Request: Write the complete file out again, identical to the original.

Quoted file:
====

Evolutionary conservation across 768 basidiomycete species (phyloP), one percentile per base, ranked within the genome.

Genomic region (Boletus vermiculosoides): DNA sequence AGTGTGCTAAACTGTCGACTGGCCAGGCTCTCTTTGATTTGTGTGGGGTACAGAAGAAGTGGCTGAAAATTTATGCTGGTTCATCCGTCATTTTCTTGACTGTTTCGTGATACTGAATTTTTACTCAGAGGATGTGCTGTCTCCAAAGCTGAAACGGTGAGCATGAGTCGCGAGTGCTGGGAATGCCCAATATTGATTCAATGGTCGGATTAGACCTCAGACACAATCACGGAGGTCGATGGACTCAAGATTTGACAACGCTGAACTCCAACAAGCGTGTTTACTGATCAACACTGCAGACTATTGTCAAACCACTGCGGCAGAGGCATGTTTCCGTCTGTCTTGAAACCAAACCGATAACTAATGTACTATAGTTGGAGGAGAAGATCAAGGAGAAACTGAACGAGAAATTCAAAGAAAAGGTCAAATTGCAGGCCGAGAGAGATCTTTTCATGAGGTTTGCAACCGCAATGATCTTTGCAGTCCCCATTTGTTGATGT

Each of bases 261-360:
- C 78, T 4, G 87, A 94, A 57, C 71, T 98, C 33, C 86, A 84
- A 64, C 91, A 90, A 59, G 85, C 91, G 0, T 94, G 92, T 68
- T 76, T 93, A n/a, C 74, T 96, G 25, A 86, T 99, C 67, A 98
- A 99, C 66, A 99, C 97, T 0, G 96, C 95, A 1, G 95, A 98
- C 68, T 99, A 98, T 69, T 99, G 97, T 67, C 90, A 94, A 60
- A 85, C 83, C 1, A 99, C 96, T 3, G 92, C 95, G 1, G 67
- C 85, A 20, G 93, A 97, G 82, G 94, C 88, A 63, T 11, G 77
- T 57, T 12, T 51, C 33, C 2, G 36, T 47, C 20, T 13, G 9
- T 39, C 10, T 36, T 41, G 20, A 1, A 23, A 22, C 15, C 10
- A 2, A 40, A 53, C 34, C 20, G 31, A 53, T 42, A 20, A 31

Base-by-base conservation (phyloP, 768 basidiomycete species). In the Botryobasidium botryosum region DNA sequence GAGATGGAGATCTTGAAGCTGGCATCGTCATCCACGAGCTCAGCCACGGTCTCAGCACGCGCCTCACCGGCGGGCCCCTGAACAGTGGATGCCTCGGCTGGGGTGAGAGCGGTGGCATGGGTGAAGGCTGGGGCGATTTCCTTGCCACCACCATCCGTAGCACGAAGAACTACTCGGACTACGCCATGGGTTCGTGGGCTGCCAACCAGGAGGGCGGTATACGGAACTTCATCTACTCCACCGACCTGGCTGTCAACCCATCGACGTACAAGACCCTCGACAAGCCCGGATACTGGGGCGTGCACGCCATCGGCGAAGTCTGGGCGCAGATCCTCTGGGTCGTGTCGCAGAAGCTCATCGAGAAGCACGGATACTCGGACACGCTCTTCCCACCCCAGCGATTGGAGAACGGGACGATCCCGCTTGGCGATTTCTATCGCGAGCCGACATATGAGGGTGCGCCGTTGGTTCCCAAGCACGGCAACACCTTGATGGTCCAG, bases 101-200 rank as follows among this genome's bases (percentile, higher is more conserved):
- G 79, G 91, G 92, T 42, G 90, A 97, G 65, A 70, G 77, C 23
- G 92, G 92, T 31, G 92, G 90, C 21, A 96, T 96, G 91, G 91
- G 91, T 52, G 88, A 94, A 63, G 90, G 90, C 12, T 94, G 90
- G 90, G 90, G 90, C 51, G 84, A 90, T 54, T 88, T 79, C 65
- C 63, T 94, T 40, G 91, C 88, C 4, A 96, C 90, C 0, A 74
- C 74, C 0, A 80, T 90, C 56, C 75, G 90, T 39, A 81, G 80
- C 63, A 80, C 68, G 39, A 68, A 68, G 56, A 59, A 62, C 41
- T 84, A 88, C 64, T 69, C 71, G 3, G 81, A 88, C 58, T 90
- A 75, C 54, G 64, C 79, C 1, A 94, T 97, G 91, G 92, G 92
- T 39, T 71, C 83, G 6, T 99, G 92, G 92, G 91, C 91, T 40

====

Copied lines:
Evolutionary conservation across 768 basidiomycete species (phyloP), one percentile per base, ranked within the genome.

Genomic region (Boletus vermiculosoides): DNA sequence AGTGTGCTAAACTGTCGACTGGCCAGGCTCTCTTTGATTTGTGTGGGGTACAGAAGAAGTGGCTGAAAATTTATGCTGGTTCATCCGTCATTTTCTTGACTGTTTCGTGATACTGAATTTTTACTCAGAGGATGTGCTGTCTCCAAAGCTGAAACGGTGAGCATGAGTCGCGAGTGCTGGGAATGCCCAATATTGATTCAATGGTCGGATTAGACCTCAGACACAATCACGGAGGTCGATGGACTCAAGATTTGACAACGCTGAACTCCAACAAGCGTGTTTACTGATCAACACTGCAGACTATTGTCAAACCACTGCGGCAGAGGCATGTTTCCGTCTGTCTTGAAACCAAACCGATAACTAATGTACTATAGTTGGAGGAGAAGATCAAGGAGAAACTGAACGAGAAATTCAAAGAAAAGGTCAAATTGCAGGCCGAGAGAGATCTTTTCATGAGGTTTGCAACCGCAATGATCTTTGCAGTCCCCATTTGTTGATGT

Each of bases 261-360:
- C 78, T 4, G 87, A 94, A 57, C 71, T 98, C 33, C 86, A 84
- A 64, C 91, A 90, A 59, G 85, C 91, G 0, T 94, G 92, T 68
- T 76, T 93, A n/a, C 74, T 96, G 25, A 86, T 99, C 67, A 98
- A 99, C 66, A 99, C 97, T 0, G 96, C 95, A 1, G 95, A 98
- C 68, T 99, A 98, T 69, T 99, G 97, T 67, C 90, A 94, A 60
- A 85, C 83, C 1, A 99, C 96, T 3, G 92, C 95, G 1, G 67
- C 85, A 20, G 93, A 97, G 82, G 94, C 88, A 63, T 11, G 77
- T 57, T 12, T 51, C 33, C 2, G 36, T 47, C 20, T 13, G 9
- T 39, C 10, T 36, T 41, G 20, A 1, A 23, A 22, C 15, C 10
- A 2, A 40, A 53, C 34, C 20, G 31, A 53, T 42, A 20, A 31

Base-by-base conservation (phyloP, 768 basidiomycete species). In the Botryobasidium botryosum region DNA sequence GAGATGGAGATCTTGAAGCTGGCATCGTCATCCACGAGCTCAGCCACGGTCTCAGCACGCGCCTCACCGGCGGGCCCCTGAACAGTGGATGCCTCGGCTGGGGTGAGAGCGGTGGCATGGGTGAAGGCTGGGGCGATTTCCTTGCCACCACCATCCGTAGCACGAAGAACTACTCGGACTACGCCATGGGTTCGTGGGCTGCCAACCAGGAGGGCGGTATACGGAACTTCATCTACTCCACCGACCTGGCTGTCAACCCATCGACGTACAAGACCCTCGACAAGCCCGGATACTGGGGCGTGCACGCCATCGGCGAAGTCTGGGCGCAGATCCTCTGGGTCGTGTCGCAGAAGCTCATCGAGAAGCACGGATACTCGGACACGCTCTTCCCACCCCAGCGATTGGAGAACGGGACGATCCCGCTTGGCGATTTCTATCGCGAGCCGACATATGAGGGTGCGCCGTTGGTTCCCAAGCACGGCAACACCTTGATGGTCCAG, bases 101-200 rank as follows among this genome's bases (percentile, higher is more conserved):
- G 79, G 91, G 92, T 42, G 90, A 97, G 65, A 70, G 77, C 23
- G 92, G 92, T 31, G 92, G 90, C 21, A 96, T 96, G 91, G 91
- G 91, T 52, G 88, A 94, A 63, G 90, G 90, C 12, T 94, G 90
- G 90, G 90, G 90, C 51, G 84, A 90, T 54, T 88, T 79, C 65
- C 63, T 94, T 40, G 91, C 88, C 4, A 96, C 90, C 0, A 74
- C 74, C 0, A 80, T 90, C 56, C 75, G 90, T 39, A 81, G 80
- C 63, A 80, C 68, G 39, A 68, A 68, G 56, A 59, A 62, C 41
- T 84, A 88, C 64, T 69, C 71, G 3, G 81, A 88, C 58, T 90
- A 75, C 54, G 64, C 79, C 1, A 94, T 97, G 91, G 92, G 92
- T 39, T 71, C 83, G 6, T 99, G 92, G 92, G 91, C 91, T 40